By Annie Lindgren

Dispersed camping is free designated camping on Public Land. Here is what you need to know to get started.

Dispersed camping is free camping found along roads through public lands. National Forest and Bureau of Land Management (BLM) lands pretty well always have dispersed camping. Some other types of public lands do as well, like Wilderness and Wildlife Preservation areas. These public lands have signs at the entrances, letting you know the rules, restrictions, and dangers, and posting a map for later use (if you take a picture of it). This information, which is essential to take note of for safety and the sake of following the rules, can also be found online.

Where to Camp

Dispersed camping areas have stay limits that vary based on the land rules, but that tends to fall within the 10-16 day limit range. You are only allowed to camp on established sites, to help preserve the landscape. Established sites often have roads leading to them with padded down spaces for vehicles to park and tents to stand, fire pits, and whatever seating those before have found to set up. Signs posted alert you if camping is not allowed. With all the beetle kill in Colorado forest, check the trees in the area where you plan to camp, and avoid camping near dead trees that could fall in a storm.

There are a lot of great places to find dispersed camping in Northern Colorado. Arapaho-Roosevelt National Forest, Pawnee National Grassland, and Medicine Bow-Routt National Forest are full of spaces. A Colorado Recreation map is good to have, as it shows all the public land areas and the roads that go through them. Cell service can be hard to come by, so paper maps are handy.

Wildlife Safety

Know what types of animals or plants you may encounter and how to manage any risk associated with that. The entryway signs of the area will tell you what to watch out for, and how to remain safe in its presence. Mountain lions, rattlesnakes, rodent pests, moose, and bears all take special consideration when it comes to keeping food, dogs, and humans safe. Don’t let these animals discourage you from getting out. If you respect their space and don’t give them a reason to enter your camp, they will respect your space.

It is vital not to leave food or trash out unattended in bear country. Keep these things in enclosed spaces that the bears can’t get to (like a vehicle), or hang them in a bear bag from a tree. Never leave food in the tent. If a bear does get to the food, that bear often will have to be euthanized later, and you will likely need to replace whatever got destroyed in the process.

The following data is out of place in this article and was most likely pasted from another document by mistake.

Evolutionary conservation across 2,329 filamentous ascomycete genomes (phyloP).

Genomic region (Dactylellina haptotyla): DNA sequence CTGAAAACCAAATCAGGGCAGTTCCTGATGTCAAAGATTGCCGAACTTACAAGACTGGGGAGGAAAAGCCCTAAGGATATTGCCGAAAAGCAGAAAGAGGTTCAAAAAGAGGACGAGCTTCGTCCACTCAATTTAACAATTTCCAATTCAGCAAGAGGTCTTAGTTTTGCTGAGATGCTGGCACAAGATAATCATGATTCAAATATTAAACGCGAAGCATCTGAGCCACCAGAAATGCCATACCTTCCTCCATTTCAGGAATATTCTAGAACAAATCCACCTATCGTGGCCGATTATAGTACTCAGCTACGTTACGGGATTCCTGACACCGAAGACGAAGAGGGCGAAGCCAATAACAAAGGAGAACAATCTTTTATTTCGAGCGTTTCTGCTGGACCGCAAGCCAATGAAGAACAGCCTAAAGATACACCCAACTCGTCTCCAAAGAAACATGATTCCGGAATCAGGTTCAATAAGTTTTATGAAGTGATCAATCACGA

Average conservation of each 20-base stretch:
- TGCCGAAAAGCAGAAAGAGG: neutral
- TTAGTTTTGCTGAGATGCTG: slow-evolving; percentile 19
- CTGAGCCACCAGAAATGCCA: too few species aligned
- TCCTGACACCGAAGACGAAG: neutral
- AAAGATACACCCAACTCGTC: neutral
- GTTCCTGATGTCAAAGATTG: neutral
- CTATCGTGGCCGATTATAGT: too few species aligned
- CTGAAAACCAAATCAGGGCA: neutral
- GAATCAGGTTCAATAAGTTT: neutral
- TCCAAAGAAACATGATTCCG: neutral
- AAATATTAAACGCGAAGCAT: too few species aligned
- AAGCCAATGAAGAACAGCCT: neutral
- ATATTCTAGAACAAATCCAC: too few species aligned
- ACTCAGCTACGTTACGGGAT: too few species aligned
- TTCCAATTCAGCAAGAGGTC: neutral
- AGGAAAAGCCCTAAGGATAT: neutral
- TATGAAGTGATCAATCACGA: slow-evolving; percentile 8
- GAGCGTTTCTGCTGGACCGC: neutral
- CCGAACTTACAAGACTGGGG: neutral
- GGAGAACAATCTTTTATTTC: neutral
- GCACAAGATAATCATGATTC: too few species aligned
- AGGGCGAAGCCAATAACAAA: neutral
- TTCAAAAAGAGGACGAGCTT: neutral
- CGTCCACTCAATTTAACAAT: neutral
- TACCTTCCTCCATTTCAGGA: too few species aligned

Water can be carried in or obtained from nature. Great camp spots have water sources running through them. You should always sanitize the water you plan to consume. There are various filter options available, or you can boil water or use chemical treatment.


Potty responsibly in the woods. Bring a shovel to dig a hole for #2, at least 6 inches deep. Don’t do the duty near a water source, as that is how water sources become contaminated. Be mindful of where your dog is doing the duty. Toss, burn, or bury your toilet paper, so the forest is not filled with little white flags. Ladies learning to pee in the woods can use logs, boulders, and trees to help balance when squatting.


Most dogs love the great outdoors, but many things in the forest can hurt them. A dog without a healthy respect for big animals can result in said big animals chasing your dog back to camp. It is best to keep your canine pal tied or on a leash when not carefully attended. You are a long way from a vet if disaster strikes. Bring a first aid kit that includes wound care and Benadryl. Check them for ticks and consider putting them indoors if they are being harassed by biting insects.


Know about the fire danger of the area. If there is a fire ban in effect, don’t have a fire. If you plan to shoot guns in the woods, make sure it is allowed, and that there is no way that a stray bullet will go sailing through other campsites. If you can have a fire, the forest tends to be amply full firewood. Bring a bucket so that you can make sure your fire is entirely out before bedtime.

What to Pack

  • A space to sleep in, bedding that will keep you warm, and a sleeping pad for comfortable slumber.
  • Food and ways to prepare and administer it.
  • Lighting for after dark.
  • Safety and first aid items, in case something goes wrong.
  • A shovel, toilet paper, and trash bag.
  • Clothes and layers that will keep you comfortable and dry.
  • Bear mace if you are in bear country.
  • Bug spray, sunscreen, and medications. 
  • Water and water purification.
  • Chairs to seat comfortably, and whatever other comfort items your space allows.
  • Tools to build a fire if you plan to have one.

Dispersed camping is a wonderful way to get out in nature, without being far from your vehicle and the conveniences it provides. It is free, other than the fuel it takes to get there. With some planning, it can be a safe, affordable, and rewarding experience.

Dispersed Camping in Ashley National Forest, Utah

Published in New Scene and North Forty News: